Reforms in bail system recommended to courts

Statewide pretrial agency needed, expert panel says

October 12, 2001|By Sarah Koenig | Sarah Koenig,SUN STAFF

A dozen legal experts have recommended that the state's highest judge seek far-reaching reforms in Maryland's system for determining bail amounts for inmates awaiting trial.

In a report released yesterday, a committee formed by Court of Appeals Chief Judge Robert M. Bell proposed changes that include making sure every defendant is represented by a lawyer when he or she goes before a judge for a bail review hearing - an idea lawmakers have tried for years to push through the General Assembly without success.

The committee, which included prosecutors, defense attorneys and judges, recommended creating a statewide pretrial release agency to provide and verify information about defendants to judges and commissioners who determine bail.

Pretrial release staff would monitor defendants awaiting trial and would keep in touch with victims. Pretrial release services now vary across the state; some counties don't have such services.

In addition, the committee suggested changing court rules to make it clear that "the use of monetary bail should be sparing." The report said the rules should encourage judges and bail commissioners to first consider alternatives before they decide on secured collateral bonds, which require nonrefundable down payments to bail bondsmen.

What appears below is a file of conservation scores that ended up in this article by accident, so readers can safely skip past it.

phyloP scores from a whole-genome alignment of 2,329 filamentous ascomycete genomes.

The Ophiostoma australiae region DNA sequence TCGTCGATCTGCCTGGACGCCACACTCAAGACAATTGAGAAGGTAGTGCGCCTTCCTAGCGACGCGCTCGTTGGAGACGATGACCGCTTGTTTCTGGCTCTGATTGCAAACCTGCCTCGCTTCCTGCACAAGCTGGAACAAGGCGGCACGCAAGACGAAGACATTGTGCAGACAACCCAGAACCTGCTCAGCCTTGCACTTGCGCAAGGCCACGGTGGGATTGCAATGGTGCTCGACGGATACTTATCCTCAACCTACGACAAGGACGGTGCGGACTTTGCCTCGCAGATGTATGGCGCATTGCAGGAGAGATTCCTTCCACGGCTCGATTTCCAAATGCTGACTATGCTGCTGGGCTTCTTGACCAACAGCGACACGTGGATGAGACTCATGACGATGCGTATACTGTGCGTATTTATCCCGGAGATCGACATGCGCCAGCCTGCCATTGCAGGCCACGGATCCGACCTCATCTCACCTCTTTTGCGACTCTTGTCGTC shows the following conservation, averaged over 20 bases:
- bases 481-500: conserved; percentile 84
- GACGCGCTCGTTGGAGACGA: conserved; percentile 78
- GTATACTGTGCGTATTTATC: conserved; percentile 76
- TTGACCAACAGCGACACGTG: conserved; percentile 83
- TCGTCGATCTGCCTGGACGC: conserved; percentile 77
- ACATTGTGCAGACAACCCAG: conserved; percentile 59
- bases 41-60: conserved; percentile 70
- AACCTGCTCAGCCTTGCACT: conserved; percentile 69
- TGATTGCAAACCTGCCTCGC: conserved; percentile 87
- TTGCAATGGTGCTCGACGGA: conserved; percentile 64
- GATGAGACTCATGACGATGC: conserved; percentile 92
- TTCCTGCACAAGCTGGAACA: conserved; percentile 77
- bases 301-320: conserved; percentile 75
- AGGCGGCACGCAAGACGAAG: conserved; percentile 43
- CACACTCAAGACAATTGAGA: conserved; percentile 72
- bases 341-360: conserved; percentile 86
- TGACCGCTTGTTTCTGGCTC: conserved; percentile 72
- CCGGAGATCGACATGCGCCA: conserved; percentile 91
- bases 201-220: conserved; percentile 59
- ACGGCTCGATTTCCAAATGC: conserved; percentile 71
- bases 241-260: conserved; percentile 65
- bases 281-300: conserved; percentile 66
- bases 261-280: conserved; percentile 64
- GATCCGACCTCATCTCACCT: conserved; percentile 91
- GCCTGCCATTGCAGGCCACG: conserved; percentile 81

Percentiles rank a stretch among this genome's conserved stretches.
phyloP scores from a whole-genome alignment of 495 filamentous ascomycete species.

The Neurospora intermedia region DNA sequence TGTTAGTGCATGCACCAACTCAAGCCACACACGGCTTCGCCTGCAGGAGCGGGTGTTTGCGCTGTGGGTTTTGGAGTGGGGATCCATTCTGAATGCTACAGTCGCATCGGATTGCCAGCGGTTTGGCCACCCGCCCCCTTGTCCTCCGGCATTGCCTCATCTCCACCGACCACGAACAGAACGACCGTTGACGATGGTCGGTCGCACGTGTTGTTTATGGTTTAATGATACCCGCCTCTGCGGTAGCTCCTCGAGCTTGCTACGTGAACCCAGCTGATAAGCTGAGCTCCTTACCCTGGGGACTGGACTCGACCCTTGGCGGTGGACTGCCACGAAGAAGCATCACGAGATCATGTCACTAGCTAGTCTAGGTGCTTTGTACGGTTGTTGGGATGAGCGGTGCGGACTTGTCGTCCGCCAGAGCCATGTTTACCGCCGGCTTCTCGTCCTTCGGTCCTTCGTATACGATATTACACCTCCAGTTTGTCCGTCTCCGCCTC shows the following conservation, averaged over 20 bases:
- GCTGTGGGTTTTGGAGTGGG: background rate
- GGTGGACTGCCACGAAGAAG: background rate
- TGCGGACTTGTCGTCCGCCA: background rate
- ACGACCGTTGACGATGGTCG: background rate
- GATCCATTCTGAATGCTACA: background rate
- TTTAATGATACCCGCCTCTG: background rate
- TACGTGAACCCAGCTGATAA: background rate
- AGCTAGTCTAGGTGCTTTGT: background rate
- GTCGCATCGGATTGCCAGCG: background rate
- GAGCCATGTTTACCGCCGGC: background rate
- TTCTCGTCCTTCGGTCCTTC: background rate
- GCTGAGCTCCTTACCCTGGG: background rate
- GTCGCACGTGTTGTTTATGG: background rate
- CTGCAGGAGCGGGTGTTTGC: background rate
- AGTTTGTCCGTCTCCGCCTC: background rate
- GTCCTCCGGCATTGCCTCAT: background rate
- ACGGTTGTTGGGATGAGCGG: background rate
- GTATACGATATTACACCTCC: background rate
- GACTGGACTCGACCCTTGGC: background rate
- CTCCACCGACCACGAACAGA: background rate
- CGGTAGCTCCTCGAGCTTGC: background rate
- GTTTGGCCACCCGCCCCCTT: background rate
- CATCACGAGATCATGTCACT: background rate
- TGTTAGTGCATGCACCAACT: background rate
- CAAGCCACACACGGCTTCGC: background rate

If approved by Bell, the recommendations - which take no position on who should pay for the changes - could become a powerful force for reform. Through a spokeswoman, Bell said yesterday that he would review the report and ask Court of Appeals standing committees to develop specific changes to court rules or come up with relevant legislative proposals.

"It sends a very powerful message to all branches of government that there's a problem here and we want to address it," said Douglas L. Colbert, a University of Maryland law professor who has studied Maryland's bail practices and who served on the committee.

If Bell takes the recommendations seriously, the result could be more successful than seeking such reform through the General Assembly, Colbert said.

The state's bail-bond industry did not participate in the 14-month study. Brian J. Frank, president of Lexington National Insurance Corp., a major surety company in Baltimore, said he wanted to address the committee but was not invited.

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